In reading Thanksgiving poems, I came across this clever writing by Edgar A. Guest: “When turkey’s on the table lain, And good things I may scan, I’m thankful that I wasn’t made A vegetarian.”
Vegetarians and carnivores alike should be grateful for this Thanksgiving prayer written by Steve, 10: “Dear Lord, thank you for my dear family and that none of them have been hurt physically. Thank you for my food, clothes and house. Lord, I especially pray for our police officers, our country and president. Give him wisdom to make the right choices.
“Thank you for sending your son to die for us. Thank you for all my blessings. Amen!”
The Apostle Paul called for all Christians to pray for “kings and all who are in authority,” (I Timothy 2:1). All Christians, regardless of your political persuasion, should pray for the president, his cabinet, the Congress, governors, military leaders, fire fighters, police officers and other government authorities.
I confess that I often take for granted the peaceful conditions in which I live in South Texas. All I have to do is travel about 30 miles to the Mexican border to realize why I should be giving thanks. If you ever have an opportunity to befriend a police officer, you’ll learn about the challenges the police face every day so that we can live in peace.
Even if you don’t patrol the streets with a gun in your holster, you can pull the trigger in the spiritual realm by praying for those in authority. The Bible tells us there’s a realm where demonic rulers war against God’s angels and God’s people for the control of nations (Daniel 10:4-14). The battle is hot; the casualties are real, and the consequences eternal.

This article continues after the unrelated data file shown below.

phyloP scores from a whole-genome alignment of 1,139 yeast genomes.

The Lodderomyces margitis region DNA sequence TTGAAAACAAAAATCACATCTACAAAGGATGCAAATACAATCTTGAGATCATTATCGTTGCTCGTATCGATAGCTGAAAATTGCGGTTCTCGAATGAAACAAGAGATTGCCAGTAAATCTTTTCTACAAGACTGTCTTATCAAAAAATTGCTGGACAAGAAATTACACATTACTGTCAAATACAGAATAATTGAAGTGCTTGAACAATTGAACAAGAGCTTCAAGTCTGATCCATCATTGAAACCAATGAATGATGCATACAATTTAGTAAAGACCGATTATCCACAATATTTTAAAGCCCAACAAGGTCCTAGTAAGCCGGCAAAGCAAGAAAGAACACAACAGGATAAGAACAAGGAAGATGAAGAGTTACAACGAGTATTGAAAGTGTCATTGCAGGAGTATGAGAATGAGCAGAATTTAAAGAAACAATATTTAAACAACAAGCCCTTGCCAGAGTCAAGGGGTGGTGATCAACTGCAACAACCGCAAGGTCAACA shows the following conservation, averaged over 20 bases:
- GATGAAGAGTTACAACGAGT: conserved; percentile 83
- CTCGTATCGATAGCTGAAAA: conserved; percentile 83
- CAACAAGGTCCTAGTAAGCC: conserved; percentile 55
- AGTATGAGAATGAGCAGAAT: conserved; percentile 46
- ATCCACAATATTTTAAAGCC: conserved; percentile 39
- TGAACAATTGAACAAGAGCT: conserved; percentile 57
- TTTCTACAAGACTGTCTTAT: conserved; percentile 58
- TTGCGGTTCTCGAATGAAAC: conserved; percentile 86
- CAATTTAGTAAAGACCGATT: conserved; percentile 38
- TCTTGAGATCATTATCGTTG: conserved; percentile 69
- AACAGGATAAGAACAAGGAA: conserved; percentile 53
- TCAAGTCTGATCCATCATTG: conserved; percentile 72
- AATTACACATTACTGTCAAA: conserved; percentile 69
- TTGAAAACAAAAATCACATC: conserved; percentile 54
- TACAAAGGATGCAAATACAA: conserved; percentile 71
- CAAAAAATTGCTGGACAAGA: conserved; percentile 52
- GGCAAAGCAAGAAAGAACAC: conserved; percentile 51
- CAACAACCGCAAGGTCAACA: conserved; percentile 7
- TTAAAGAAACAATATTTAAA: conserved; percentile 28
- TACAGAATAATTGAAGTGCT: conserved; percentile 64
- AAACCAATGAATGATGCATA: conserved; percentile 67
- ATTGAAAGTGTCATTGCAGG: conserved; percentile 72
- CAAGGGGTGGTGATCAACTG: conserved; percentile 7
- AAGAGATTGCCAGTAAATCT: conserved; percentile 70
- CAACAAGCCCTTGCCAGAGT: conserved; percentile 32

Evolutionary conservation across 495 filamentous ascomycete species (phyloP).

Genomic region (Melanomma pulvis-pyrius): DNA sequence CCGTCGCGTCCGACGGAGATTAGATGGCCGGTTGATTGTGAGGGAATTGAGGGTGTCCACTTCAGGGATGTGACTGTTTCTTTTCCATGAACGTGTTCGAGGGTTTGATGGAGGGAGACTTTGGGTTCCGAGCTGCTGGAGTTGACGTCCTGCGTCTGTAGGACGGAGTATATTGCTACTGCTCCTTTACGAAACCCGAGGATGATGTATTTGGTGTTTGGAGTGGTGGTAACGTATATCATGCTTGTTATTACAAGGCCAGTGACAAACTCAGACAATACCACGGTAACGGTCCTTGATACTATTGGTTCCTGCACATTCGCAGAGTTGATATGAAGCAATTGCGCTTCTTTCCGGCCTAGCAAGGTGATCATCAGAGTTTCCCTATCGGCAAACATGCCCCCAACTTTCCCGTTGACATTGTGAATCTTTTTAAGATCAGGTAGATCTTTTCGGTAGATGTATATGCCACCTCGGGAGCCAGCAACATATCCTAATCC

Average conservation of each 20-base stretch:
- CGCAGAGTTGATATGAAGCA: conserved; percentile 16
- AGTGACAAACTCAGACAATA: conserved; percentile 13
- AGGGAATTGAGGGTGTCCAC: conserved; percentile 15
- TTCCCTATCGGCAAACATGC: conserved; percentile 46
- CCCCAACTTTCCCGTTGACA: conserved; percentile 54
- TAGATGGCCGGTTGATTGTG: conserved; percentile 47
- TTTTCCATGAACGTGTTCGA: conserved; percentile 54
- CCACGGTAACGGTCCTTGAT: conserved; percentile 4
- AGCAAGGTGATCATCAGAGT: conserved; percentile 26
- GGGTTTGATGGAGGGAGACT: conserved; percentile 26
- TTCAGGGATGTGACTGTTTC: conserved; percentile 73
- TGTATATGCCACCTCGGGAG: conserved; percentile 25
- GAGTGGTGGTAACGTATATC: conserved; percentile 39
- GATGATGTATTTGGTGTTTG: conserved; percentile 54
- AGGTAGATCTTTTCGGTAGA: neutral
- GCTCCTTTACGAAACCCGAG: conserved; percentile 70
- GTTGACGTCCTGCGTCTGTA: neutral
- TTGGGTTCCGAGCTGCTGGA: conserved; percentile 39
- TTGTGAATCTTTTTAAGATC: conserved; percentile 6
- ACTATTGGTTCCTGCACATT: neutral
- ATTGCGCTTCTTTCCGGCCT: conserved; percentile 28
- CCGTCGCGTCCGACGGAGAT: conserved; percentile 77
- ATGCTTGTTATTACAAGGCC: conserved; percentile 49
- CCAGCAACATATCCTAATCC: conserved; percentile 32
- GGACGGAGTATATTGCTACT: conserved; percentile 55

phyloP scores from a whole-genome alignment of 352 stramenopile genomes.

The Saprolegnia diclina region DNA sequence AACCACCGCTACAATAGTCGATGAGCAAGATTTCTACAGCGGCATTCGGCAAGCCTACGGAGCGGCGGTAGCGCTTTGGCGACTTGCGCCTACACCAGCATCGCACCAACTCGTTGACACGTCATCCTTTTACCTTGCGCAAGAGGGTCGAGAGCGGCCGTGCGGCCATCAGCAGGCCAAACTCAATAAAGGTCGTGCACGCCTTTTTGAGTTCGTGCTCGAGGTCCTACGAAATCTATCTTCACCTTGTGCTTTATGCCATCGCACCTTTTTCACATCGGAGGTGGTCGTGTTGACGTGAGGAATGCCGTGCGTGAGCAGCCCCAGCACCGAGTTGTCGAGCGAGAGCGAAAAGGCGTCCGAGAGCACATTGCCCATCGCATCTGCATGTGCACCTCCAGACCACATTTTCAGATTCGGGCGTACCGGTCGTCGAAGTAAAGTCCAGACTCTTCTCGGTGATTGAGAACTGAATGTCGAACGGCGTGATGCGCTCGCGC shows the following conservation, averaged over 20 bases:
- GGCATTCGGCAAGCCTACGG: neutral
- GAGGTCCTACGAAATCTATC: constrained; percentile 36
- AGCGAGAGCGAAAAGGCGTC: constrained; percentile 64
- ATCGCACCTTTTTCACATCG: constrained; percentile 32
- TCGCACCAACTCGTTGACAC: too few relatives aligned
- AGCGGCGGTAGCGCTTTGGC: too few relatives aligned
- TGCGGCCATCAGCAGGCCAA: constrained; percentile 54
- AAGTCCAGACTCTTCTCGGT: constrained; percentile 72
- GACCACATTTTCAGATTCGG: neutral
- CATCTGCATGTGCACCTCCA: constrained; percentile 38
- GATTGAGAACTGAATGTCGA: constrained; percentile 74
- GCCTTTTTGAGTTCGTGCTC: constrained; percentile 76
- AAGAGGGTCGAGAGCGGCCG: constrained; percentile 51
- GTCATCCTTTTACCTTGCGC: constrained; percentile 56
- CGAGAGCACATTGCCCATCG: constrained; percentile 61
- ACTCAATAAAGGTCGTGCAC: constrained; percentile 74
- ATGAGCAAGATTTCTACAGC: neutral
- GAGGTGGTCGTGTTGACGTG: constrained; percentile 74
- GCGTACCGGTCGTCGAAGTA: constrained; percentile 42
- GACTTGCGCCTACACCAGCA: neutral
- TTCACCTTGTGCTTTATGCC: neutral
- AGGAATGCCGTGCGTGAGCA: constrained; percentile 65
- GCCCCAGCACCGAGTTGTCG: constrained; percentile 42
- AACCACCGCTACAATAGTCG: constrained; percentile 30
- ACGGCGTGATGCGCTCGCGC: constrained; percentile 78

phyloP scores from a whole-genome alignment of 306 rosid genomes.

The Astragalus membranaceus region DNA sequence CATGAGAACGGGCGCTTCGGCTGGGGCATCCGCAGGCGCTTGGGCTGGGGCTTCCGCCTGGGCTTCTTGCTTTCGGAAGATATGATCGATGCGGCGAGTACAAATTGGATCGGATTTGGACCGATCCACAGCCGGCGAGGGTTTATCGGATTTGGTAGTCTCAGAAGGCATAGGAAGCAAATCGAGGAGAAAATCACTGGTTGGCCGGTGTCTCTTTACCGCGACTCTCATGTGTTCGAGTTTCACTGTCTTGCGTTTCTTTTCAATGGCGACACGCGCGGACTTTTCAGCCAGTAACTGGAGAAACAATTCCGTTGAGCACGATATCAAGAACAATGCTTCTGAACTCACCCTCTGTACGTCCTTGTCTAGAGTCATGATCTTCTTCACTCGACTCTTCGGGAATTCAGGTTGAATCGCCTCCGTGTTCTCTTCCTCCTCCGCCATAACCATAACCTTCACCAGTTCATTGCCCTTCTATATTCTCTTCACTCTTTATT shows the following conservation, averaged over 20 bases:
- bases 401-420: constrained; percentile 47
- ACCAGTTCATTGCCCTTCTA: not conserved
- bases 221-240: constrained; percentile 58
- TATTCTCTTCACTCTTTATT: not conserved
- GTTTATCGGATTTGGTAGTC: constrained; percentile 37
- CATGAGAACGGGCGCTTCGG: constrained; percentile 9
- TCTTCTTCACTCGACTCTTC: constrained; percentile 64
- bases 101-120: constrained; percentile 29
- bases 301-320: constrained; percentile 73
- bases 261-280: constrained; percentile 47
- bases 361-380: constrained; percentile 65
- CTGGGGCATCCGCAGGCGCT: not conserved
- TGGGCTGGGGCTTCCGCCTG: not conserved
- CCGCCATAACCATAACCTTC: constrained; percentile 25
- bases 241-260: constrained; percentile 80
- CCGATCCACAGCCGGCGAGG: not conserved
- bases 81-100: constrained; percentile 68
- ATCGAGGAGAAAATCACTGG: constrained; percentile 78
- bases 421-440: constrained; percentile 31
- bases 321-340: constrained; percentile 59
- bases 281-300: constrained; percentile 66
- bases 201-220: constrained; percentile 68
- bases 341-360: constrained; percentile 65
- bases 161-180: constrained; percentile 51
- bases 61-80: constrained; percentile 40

Let’s be thankful for victory in the greatest battle, says Karla, 11: “This Thanksgiving, we should be grateful for what the Lord has done for us, and what he let his wonderful, loving son do for us.
Jesus Christ gave his life for our sins without complaining or even worrying what would happen to him. Even though Jesus Christ died at 33, he still lives inside of all of us, if you let him in.”
I’m glad you made it clear, Karla, that Jesus lives today.
Be grateful that Jesus looked evil in the eye and didn’t blink. When falsely accused at his trials, he didn’t answer. When mocked and spit upon, he refused to retaliate. When nailed to a cross, he asked his Father to forgive his tormentors. But when placed in a tomb after his murderers thought they had won, he burst the bonds of death to give eternal life to all who believe in him.
“This Thanksgiving, I am most thankful for being safe,” says Shelby, 11. “I am part of a great American body and under God’s control. I am thankful that God is a part of me, and I can trust he will take care of me. I will keep trusting God.”
We’re glad to be Americans, but we must remember that America is not unshakeable or eternal. Everyone who belongs to Jesus, however, is part of an everlasting kingdom. As the Bible says, “So let us be thankful because we have a kingdom that cannot be shaken,” (Hebrews 12:28 NCV).